Now, LV,where do I start, I understand the the marketing strategy to be more fashion forward and attract younger buyers, but, I haven't purchased a LV in at least 2 years, partly due to my daughter's college tuition and because I didn't see a bag that was so special that if felt I needed it. All of these funky colors and designs on a bag at cost in the high hundreds and thousands, really? Why change what has worked for many years.
I will be purchasing me an Alma bag sometime this summer because it is a beautiful,classic bag. LV need to stick with that standard.
 
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melissatrv

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Oh wow, I was literally just thinking this and was going to post something along the lines of Is it just me or is anyone else bored with MK? Because I have noticed they have had hardly any new bags. The ones they released in August were the ones around all season. As much as I like Selma, I want another satchel alternative. The discontinued my beloved Sutton and Susannah does not do it for me. I hate the bonded leather they use for the Mercers. I have also thought that MK needs to do more hardware options. We often see pinks and purples with gold hardware....I would love to see more silver, bronze, rosegold, gunmetal, even muted light gold. And the colors from this year were nothing new but recycled from last year. I know there are only so many colors but it's so recent, they just did Cinder last year and the Brick. I would like to see them bring back something older like Pomegranate.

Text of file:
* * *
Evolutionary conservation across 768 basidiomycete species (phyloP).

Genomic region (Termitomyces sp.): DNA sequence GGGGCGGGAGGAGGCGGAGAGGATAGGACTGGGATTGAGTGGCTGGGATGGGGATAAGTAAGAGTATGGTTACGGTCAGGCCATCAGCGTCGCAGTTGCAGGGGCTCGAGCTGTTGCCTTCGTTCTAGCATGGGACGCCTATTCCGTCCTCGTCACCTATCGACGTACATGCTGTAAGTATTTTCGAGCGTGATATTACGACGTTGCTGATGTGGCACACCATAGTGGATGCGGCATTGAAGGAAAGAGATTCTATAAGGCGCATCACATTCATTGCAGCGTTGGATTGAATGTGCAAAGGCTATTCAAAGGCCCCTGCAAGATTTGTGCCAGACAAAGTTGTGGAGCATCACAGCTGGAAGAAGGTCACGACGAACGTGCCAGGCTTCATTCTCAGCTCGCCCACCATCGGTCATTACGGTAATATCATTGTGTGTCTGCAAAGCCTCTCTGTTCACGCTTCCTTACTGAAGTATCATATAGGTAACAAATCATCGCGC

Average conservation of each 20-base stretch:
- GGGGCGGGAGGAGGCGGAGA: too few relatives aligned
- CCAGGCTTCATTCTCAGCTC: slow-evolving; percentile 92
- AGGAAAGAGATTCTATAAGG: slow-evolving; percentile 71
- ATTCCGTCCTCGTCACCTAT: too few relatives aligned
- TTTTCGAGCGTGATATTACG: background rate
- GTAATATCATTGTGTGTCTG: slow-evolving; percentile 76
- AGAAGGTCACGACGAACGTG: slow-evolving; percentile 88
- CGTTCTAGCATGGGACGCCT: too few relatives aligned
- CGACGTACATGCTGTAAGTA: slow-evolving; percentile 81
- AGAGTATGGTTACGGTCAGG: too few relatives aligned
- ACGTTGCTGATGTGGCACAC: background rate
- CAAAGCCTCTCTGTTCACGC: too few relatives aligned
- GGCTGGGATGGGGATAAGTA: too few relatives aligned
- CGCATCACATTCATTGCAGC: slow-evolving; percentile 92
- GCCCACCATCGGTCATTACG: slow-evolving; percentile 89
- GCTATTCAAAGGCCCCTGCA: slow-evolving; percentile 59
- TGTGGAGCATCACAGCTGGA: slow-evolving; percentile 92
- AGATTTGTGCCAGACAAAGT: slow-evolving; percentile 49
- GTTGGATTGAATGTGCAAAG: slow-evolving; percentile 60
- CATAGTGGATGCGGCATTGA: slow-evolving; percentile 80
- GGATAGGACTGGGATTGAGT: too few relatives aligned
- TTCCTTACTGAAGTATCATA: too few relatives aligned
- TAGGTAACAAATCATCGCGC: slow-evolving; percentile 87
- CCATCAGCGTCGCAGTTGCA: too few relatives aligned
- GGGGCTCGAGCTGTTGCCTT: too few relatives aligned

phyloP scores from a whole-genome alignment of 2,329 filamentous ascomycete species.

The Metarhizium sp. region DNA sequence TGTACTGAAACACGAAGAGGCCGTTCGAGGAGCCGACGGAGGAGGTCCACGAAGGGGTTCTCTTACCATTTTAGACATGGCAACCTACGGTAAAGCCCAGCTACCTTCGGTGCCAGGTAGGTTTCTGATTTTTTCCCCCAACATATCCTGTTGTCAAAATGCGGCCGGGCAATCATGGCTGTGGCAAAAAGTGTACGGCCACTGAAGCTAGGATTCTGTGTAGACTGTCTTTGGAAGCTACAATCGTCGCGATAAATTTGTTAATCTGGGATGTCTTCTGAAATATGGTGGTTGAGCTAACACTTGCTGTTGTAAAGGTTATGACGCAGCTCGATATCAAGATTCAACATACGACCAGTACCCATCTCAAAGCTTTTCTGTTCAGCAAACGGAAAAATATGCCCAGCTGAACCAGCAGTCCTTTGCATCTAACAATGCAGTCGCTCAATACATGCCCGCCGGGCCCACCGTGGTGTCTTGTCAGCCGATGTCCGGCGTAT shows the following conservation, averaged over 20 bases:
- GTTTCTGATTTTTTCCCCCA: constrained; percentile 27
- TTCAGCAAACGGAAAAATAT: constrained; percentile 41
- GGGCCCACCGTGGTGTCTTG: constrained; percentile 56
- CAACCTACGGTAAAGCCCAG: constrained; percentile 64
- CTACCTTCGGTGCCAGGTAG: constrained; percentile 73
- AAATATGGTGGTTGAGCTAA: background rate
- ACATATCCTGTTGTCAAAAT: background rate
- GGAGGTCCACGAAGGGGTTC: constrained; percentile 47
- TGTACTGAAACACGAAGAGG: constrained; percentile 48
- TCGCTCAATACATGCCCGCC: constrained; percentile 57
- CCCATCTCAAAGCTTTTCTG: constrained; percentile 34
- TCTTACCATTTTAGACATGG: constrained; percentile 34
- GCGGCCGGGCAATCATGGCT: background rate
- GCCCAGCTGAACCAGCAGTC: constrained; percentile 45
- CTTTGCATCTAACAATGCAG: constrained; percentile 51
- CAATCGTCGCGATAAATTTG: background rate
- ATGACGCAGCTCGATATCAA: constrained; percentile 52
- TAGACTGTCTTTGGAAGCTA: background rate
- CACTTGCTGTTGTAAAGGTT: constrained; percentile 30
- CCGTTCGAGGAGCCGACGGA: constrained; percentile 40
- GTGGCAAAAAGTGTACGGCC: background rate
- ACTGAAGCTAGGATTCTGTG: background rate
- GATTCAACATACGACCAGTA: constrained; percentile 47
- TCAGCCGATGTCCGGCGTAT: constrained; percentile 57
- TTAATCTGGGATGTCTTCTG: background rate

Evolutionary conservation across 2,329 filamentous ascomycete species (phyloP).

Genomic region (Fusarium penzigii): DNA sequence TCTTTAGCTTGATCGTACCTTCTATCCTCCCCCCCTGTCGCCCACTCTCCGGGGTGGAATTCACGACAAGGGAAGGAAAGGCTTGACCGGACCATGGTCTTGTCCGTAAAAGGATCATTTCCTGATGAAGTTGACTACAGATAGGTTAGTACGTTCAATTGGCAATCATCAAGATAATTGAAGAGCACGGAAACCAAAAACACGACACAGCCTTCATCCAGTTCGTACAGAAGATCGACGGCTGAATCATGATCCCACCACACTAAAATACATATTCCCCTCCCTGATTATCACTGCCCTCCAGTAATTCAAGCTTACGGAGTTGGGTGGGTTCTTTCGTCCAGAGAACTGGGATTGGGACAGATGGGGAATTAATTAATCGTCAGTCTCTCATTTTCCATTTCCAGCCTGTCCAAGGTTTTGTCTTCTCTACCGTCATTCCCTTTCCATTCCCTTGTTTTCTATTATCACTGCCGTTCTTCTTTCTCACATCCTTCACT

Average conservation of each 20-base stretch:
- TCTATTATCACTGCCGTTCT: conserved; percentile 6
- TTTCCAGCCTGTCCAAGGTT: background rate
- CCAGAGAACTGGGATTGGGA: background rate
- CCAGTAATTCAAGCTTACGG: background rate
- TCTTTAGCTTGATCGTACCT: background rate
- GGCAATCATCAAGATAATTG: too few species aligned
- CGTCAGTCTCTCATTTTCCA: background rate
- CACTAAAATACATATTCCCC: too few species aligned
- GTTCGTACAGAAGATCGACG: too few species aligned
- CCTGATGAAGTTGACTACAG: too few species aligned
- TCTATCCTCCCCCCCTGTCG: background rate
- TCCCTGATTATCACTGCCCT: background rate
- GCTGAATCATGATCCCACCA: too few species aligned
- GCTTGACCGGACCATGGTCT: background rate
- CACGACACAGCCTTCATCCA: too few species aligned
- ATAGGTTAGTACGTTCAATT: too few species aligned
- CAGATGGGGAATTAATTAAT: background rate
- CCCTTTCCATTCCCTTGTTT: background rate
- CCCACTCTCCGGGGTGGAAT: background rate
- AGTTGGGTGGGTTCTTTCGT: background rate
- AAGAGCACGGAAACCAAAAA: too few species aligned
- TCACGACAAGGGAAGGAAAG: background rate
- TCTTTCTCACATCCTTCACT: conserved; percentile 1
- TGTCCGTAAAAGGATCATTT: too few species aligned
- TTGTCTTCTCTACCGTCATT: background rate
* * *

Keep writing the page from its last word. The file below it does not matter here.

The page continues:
The stock that Macy's carries in store is abysmal. Belk which is a store like Macys in the southeast, used to have a huge Coach section, they now have a very small selection of Coach mixed in with everything else and the separate section they used to have is now Brahmin. Also I have noticed Kate Spade and Coach seem to be excluded from "limited exclusion" sales at Belk, Macys etc where they used to participate in the limited exclusion sales. Kate Spade is discontinuing their Maise satchel which is their most popular seller. I am just scratching my head over this.

It has been so long since I bought Coach. Ever since they moved to Stuart Vevers as designer and the prices that came with it, I have lost interest. I have one mini-Crosby which is too small and the non-mini is too big; I have a Swagger but it is not one of my faves. Go to Coach.com and look at their sale on some Swaggers for $350 at half price!!! This used to be the full price for most satchels before Vevers.

I would to see LV make more bags without vachetta handles. Some of the newer Pallas bags and some others do not. Or even better, let you choose! Also I would love to see a re-launched Multi-color Murakami in a line of new small leather goods.

Belen Echandia had a great concept with their bespoke bags, they did not market their products or services as well as they could have...plus they were not able get a real (and much needed) foothold in the US. I really miss their bags though
 
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melissatrv

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Feb 8, 2009
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With regards to Millennials, my daughter and her friends don't seem to care about bags. They either carry a small crossbody or backpack style and it it does not have to be brand name. My daughter is a vegetarian so doesn't want leather bags and buys a cheap pleather bag that she will carry all year. Why don't the companies stop catering to that age and instead use our age as their demographic, we have disposable income and we like nice bags. Once millennials get older they may find needs for other bags besides small minis to hold a phone and a lipgloss. So the designers are not going to lose the sale opp, they just have to wait for it and instead cater to the needs of the audience they have now